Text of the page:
Contemporary Migrant Families: Actors and Issues
Despite extensive and continuous academic interest in migrant and transnational families, a stereotypical view that those leading mobile lives are somehow beyond the contours of normativity is still prevalent. Such a perspective concerns both kinship and family practices of “familyhood” across borders, and the bi- or multicultural settings of providing or offering care. Consequently, we primarily hear about migration leading to broken relationships, the dissolution of families and bonds, substandard provisions of care, abandonment, exploitation of employees and so on. In this climate of public imagination of migrants either being “dangerous” or concurrently stealing one’s job and scrounging off the welfare state, it is no small feat to be a migration scholar. Trying to overcome the universalising views that essentialise human experience requires a wholly different point of departure, one which is represented in this volume. This is because a now well-established transnational paradigm allows for a more nuanced analysis, originating with the premise that not only normalises mobility, but also proves that various ties and relationships can be continued in the long-term despite spatial distance. On the whole, the transnational lens provided here showcases how new family practices are devised and deployed in mobile family lives, thus allowing the argument that migration enriches certain dimensions of contemporary family life and caregiving.
This book plays on the dichotomy of migration as “the new normal” and mobility as a continuous source of challenges. The core issues examined here concern such problems as maintaining kinship ties across borders, new patterns of mothering and fathering, children’s sense of belonging and identifications, and social capital and engagement in community life. It reveals that “doing family” in the migration context often eludes simple definitions of national space or typical family. Instead, it offers a transnational understanding of how a person practically and pragmatically arranges one’s family and kinship, strategically choosing pathways of care, child-rearing, relationships at home, maintaining traditions and so forth.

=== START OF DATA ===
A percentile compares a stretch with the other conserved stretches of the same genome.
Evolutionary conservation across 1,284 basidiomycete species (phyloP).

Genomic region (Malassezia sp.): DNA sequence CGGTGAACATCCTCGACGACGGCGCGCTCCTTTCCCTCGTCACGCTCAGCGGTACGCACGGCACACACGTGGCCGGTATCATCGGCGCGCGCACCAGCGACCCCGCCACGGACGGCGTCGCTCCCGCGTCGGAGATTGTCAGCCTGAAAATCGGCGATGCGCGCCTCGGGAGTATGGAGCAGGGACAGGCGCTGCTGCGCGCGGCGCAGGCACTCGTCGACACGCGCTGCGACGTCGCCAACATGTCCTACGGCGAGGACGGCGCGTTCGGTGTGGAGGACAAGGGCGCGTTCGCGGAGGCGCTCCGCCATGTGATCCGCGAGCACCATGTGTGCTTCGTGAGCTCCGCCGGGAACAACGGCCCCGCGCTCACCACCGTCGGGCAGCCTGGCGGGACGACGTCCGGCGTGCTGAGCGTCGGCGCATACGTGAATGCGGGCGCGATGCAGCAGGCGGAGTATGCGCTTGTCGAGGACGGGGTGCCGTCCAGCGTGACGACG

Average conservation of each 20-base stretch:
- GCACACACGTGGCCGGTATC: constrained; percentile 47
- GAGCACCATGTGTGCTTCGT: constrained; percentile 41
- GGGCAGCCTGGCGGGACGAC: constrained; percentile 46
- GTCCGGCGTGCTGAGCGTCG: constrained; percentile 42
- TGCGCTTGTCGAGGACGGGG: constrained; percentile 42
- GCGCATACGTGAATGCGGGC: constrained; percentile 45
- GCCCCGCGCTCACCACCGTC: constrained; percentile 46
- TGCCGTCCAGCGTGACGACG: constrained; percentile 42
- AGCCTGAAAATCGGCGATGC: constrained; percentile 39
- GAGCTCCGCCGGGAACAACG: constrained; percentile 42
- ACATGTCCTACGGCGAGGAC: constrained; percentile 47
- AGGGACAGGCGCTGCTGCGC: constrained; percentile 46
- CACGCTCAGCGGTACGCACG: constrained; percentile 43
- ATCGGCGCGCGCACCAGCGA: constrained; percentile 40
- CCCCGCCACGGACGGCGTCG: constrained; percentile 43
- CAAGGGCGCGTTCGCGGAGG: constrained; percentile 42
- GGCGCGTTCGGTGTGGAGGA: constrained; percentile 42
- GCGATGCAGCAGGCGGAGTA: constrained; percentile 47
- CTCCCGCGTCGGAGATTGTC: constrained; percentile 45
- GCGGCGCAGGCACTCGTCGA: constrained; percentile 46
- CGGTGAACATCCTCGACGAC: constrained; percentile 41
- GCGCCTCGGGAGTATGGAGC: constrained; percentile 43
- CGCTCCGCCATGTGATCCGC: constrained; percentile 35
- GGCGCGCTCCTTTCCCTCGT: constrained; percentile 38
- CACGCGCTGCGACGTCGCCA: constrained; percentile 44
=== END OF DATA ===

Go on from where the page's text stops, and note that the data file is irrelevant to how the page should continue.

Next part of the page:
Magdalena Ślusarczyk gained a PhD in Sociology in 2005 and a BA in German Studies in 2002 from the Jagiellonian University, Poland. She is currently an Assistant Professor in the Department of Population Study at the same institution and a Project Leader of the Erasmus project “Tracks: Transitions and Kindergarten”. Her main research interests are education (with a focus on education inequalities and reforms) and migration processes.
Paula Pustułka received a PhD in Sociology from Bangor University, UK, in 2015. She was previously a Researcher at the Jagiellonian University, Poland, and is now a Lecturer and Vice-Director of the Youth Research Center at the SWPS University of Social Sciences and Humanities, Poland. She has published extensively on Polish migrant families settled in the EU, with a strong focus on family practices and parenting, as well as particular positionalities of women and children in mobility.
Justyna Struzik has received her PhD in Sociology from the Institute of Sociology at the Jagiellonian University, Poland, with the thesis “Queer Movements in Poland”. She is currently a Postdoctoral Researcher in the project “Disentangling European HIV/AIDS Policies: Activism, Citizenship and Health”. Between 2013 and 2016, she coordinated an international project on Polish migrants in Norway (TRANSFAM). Her research interests are social movements, sexuality, gender, health and migration.
“This volume presents the findings of the most recent and rigorous research on ‘doing family’ in the context of migration. The contributors draw attention to many so-far under-researched areas of inquiry. Most of the authors experienced migration first-hand, meaning that their analyses are enriched by continuous participant observation. It should be added that academic migration is inscribed into the professional pathways of all scientists, rather than being characteristic of migration scholars only, and, as such, it is one of the most tangible elements of the so-called globalization of migration experience. In sum, this collection clearly and significantly fills the gaps in our knowledge about the changing notions of family within migration processes. The authors demonstrate that migration does not mean that families are being destroyed. Instead, they convincingly argue that ‘moral panics’ associated with kinship and mobility are simply unfounded.”
Professor Dorota Praszałowicz, Jagiellonian University
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